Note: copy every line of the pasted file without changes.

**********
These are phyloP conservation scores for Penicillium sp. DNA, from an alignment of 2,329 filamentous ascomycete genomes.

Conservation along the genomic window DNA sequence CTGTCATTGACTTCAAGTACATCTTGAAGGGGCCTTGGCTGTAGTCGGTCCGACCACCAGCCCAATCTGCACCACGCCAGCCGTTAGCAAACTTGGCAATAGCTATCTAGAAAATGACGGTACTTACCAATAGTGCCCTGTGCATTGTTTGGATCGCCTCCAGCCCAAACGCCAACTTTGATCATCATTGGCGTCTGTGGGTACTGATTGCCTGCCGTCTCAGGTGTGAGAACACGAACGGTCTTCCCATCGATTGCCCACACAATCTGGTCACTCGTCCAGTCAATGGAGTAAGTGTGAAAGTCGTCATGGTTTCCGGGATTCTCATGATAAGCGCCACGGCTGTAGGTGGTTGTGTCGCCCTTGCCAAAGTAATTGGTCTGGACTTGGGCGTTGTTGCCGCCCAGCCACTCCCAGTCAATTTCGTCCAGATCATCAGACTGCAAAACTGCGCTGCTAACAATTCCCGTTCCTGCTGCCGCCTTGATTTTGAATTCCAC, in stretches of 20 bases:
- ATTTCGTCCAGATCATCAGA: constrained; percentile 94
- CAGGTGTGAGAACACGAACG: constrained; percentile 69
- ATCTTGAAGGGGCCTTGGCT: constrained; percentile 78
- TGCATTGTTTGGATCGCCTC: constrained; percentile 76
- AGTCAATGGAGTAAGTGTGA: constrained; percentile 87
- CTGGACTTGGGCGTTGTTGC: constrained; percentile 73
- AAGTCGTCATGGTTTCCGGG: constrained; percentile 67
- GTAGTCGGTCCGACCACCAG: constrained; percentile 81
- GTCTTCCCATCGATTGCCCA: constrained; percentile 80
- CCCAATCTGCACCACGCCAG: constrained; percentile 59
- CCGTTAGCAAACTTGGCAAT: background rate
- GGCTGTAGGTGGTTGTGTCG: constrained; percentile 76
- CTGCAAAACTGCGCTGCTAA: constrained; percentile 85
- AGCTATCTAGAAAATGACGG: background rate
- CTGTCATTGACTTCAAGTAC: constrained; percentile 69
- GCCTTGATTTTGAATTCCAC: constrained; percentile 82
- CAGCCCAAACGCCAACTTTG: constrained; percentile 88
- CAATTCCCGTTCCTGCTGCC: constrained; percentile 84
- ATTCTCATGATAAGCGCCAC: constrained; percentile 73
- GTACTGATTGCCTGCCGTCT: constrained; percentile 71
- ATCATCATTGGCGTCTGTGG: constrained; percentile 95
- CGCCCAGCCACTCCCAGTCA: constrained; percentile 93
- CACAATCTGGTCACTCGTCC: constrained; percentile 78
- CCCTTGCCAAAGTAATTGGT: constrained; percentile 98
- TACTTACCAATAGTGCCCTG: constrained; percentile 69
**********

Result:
These are phyloP conservation scores for Penicillium sp. DNA, from an alignment of 2,329 filamentous ascomycete genomes.

Conservation along the genomic window DNA sequence CTGTCATTGACTTCAAGTACATCTTGAAGGGGCCTTGGCTGTAGTCGGTCCGACCACCAGCCCAATCTGCACCACGCCAGCCGTTAGCAAACTTGGCAATAGCTATCTAGAAAATGACGGTACTTACCAATAGTGCCCTGTGCATTGTTTGGATCGCCTCCAGCCCAAACGCCAACTTTGATCATCATTGGCGTCTGTGGGTACTGATTGCCTGCCGTCTCAGGTGTGAGAACACGAACGGTCTTCCCATCGATTGCCCACACAATCTGGTCACTCGTCCAGTCAATGGAGTAAGTGTGAAAGTCGTCATGGTTTCCGGGATTCTCATGATAAGCGCCACGGCTGTAGGTGGTTGTGTCGCCCTTGCCAAAGTAATTGGTCTGGACTTGGGCGTTGTTGCCGCCCAGCCACTCCCAGTCAATTTCGTCCAGATCATCAGACTGCAAAACTGCGCTGCTAACAATTCCCGTTCCTGCTGCCGCCTTGATTTTGAATTCCAC, in stretches of 20 bases:
- ATTTCGTCCAGATCATCAGA: constrained; percentile 94
- CAGGTGTGAGAACACGAACG: constrained; percentile 69
- ATCTTGAAGGGGCCTTGGCT: constrained; percentile 78
- TGCATTGTTTGGATCGCCTC: constrained; percentile 76
- AGTCAATGGAGTAAGTGTGA: constrained; percentile 87
- CTGGACTTGGGCGTTGTTGC: constrained; percentile 73
- AAGTCGTCATGGTTTCCGGG: constrained; percentile 67
- GTAGTCGGTCCGACCACCAG: constrained; percentile 81
- GTCTTCCCATCGATTGCCCA: constrained; percentile 80
- CCCAATCTGCACCACGCCAG: constrained; percentile 59
- CCGTTAGCAAACTTGGCAAT: background rate
- GGCTGTAGGTGGTTGTGTCG: constrained; percentile 76
- CTGCAAAACTGCGCTGCTAA: constrained; percentile 85
- AGCTATCTAGAAAATGACGG: background rate
- CTGTCATTGACTTCAAGTAC: constrained; percentile 69
- GCCTTGATTTTGAATTCCAC: constrained; percentile 82
- CAGCCCAAACGCCAACTTTG: constrained; percentile 88
- CAATTCCCGTTCCTGCTGCC: constrained; percentile 84
- ATTCTCATGATAAGCGCCAC: constrained; percentile 73
- GTACTGATTGCCTGCCGTCT: constrained; percentile 71
- ATCATCATTGGCGTCTGTGG: constrained; percentile 95
- CGCCCAGCCACTCCCAGTCA: constrained; percentile 93
- CACAATCTGGTCACTCGTCC: constrained; percentile 78
- CCCTTGCCAAAGTAATTGGT: constrained; percentile 98
- TACTTACCAATAGTGCCCTG: constrained; percentile 69